Lesson – Respect the people you are marketing to by being conscious about their privacy. If you can’t send personalised and tailored emails, at least put their email addresses in the Bcc (Blind Carbon Copy) field of the email. The recipients shall only see the sender’s email address.

Language

Did you see the kind of English used? Right from spellings to punctuation and grammar. There were lots of issues. It is hard to believe that a CEO authored that email.

Lesson – If you choose to use English, write good English. However good your services may be, the fact that your english was written poorly turns off any potential customer like me.

Focus

What is the focus of the email? He wrote the names of the three companies they operate as and outlined the services offered by each. Did he expect all recipients to understand these services as listed?

Even technical people would have a challenge because some of the areas listed can be broad. Take the example of, Training in Information Technology.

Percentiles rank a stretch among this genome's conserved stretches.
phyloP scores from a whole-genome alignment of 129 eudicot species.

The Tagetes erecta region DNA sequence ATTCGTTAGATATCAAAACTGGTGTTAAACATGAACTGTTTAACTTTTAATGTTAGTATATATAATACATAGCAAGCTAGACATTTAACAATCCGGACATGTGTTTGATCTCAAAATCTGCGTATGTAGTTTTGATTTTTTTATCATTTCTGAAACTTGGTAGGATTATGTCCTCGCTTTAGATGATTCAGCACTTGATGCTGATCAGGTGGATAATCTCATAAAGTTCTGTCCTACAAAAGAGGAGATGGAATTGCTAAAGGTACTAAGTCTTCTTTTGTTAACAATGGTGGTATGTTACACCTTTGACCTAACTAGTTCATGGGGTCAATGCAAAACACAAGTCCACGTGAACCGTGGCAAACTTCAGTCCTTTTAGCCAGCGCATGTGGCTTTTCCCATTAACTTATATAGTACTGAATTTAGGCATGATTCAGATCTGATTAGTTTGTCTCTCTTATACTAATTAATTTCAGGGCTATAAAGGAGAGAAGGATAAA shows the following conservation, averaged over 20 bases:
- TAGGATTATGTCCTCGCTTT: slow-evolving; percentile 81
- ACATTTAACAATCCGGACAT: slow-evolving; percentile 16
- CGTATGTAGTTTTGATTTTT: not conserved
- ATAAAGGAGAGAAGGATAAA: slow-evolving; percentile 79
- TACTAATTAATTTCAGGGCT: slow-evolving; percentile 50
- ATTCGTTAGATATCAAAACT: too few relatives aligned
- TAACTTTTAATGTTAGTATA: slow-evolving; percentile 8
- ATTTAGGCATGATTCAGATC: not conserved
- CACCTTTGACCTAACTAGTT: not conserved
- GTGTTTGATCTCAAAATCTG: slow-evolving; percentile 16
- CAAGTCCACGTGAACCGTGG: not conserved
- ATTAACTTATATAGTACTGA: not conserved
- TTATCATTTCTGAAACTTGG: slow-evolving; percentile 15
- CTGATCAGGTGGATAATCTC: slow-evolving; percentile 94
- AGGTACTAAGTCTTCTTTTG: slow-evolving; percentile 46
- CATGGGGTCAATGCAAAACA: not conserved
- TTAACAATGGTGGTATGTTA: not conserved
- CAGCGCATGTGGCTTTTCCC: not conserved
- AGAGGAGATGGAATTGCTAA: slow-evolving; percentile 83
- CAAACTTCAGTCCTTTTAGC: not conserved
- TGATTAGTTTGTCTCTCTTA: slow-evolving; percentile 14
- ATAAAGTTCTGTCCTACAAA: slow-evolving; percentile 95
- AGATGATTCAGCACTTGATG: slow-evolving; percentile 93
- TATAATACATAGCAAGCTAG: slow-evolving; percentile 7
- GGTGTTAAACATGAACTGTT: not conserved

Lesson – Any Marketing email should have a very specific focus in order not to lose the plot. If you have many things you want to convey, probably provide an internet link that details that information instead of trying to put all of it in an email.

Legitimacy

Right from the name and email address used, the Subject as well as the information written, there was nothing much to show that it was a legitimate email. I read it till the end in a hesitant manner and it is only the fact that the sender put his mobile phone number that I thought, Maybe!!!

Lesson – An operation involving a group of companies like this one cannot merely be run using a gmail address. It waters down a lot of what you are trying to achieve as an entrepreneur. It is most likely to end up in the SPAM folder of someone’s email. In fact, I wonder how it escaped mine.

Call to Action

What action does he want to be taken by the recipient after reading the email? He wants me to call, but for what? I hardly understand exactly what they do considering that most of what was listed were just highlights of potentially broad service areas. I saw no justifiable reason to call him in case I already have a provider of similar services.

Lesson – If you focus your email well, it becomes easier to come up with a call to action that the recipients can act upon. Calls may come through out of need or curiosity and that implies that you should be ready for the next stage of selling.